‘Don’t make it too personal.’ At the end of a most enjoyable interview Lady Black gently asks me to downplay the personal content in my write-up. The second-ever woman to be appointed to the Supreme Court rarely agrees to interviews, does not seek a profile and wonders whether she has the proper credentials to talk about the work of the court after less than two years in the role. ‘In my private life the people around me – apart from close and professional friends – don’t know what I do.’ The concierge at her block of flats in London will say, ‘Parcel for you, Mrs B!’ And that’s how she likes it. ‘What would I call this quality? “Retiringness.”’ Reinforced perhaps by her judicial experience? ‘I was a family judge: I listen, reflect, watch. I spend a lot of time looking around the courtroom. I ask myself “Is so-and-so alright?” A significant part of my judicial role has been to help people to settle their disputes, to explore what the problem is, and is it really intractable.’

The daughter of two doctors, Lady Black was the first lawyer in her family. Why law? ‘I made a mistake. I was given a book about a Dr Thorndyke – an attractive Sherlock Holmes-type character, who had chambers in the Temple.’ Dr Thorndyke was one of the first fictional forensic scientists, his creator Austin Freeman describing him as a ‘medical jurispractitioner’. ‘I thought he was a practising barrister. I got the bit between my teeth and decided I would be a barrister too. My parents said, “What an idea!”, so I was all the more determined to go through with it.’ She studied law at Durham. Favourite subjects? ‘It was English, which I was able to take alongside law at the outset; but favourite legal subjects were contract, tort and conflict of laws. This latter was highly relevant when I became Head of International Family Justice for England and Wales. Criminal law was technically difficult – I can’t say I liked it much.’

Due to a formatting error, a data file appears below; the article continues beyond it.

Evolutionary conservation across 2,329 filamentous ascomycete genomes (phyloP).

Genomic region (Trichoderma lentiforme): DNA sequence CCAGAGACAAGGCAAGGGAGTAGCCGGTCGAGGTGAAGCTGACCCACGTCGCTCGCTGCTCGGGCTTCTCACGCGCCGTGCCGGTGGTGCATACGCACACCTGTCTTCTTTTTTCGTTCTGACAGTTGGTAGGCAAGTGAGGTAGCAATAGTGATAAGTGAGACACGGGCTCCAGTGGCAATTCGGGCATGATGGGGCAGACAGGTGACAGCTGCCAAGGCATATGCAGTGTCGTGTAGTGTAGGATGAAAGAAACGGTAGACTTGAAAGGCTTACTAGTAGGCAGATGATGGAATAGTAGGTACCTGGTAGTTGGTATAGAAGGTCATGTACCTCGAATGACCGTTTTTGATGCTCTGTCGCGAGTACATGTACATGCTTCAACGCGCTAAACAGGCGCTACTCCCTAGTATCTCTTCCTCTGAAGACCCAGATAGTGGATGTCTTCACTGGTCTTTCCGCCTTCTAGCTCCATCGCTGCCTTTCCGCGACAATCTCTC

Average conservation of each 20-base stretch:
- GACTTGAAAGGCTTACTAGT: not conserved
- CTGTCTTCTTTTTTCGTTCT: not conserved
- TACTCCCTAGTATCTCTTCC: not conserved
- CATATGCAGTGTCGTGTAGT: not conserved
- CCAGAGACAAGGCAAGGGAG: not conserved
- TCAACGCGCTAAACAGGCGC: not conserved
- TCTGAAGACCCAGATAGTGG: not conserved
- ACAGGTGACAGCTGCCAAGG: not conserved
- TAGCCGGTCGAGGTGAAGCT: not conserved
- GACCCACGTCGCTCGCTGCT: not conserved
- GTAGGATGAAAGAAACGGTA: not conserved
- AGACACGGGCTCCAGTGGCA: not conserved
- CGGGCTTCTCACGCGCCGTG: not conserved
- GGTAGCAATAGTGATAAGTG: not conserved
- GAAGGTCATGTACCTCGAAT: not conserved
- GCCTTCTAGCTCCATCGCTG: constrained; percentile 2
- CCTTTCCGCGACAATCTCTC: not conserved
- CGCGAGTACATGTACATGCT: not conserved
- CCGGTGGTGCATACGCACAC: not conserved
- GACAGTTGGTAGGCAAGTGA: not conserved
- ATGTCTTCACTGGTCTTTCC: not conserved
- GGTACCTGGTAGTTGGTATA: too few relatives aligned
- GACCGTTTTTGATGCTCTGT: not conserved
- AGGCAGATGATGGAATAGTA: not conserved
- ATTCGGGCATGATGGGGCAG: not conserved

She went for a second six and a tenancy in chambers in Leeds, doing a mixture of civil and crime. But after four years of ‘working flat out and worrying’ she left the Bar, a decision that for her was going to be ‘for ever. I was absolutely sure I would never come back. I had gone straight through the system – school, university, the Bar – without a break’ and she needed a breathing space. But she remained in the law, teaching on an undergraduate course and on the solicitors’ finals course, a job that ‘guaranteed I remained disciplined. It was good for me to be required to understand thoroughly what I was teaching. Students can be unforgiving: they ask, and they keep on asking until you provide the answer. Amongst other things, I was teaching family law. I wrote a book on divorce for members of the public and then a textbook called A Practical Approach to Family Law. But it dawned on me that if I remained in academic life for much longer my practical experience would gradually become out of date and I would lose my authority to teach practical subjects.’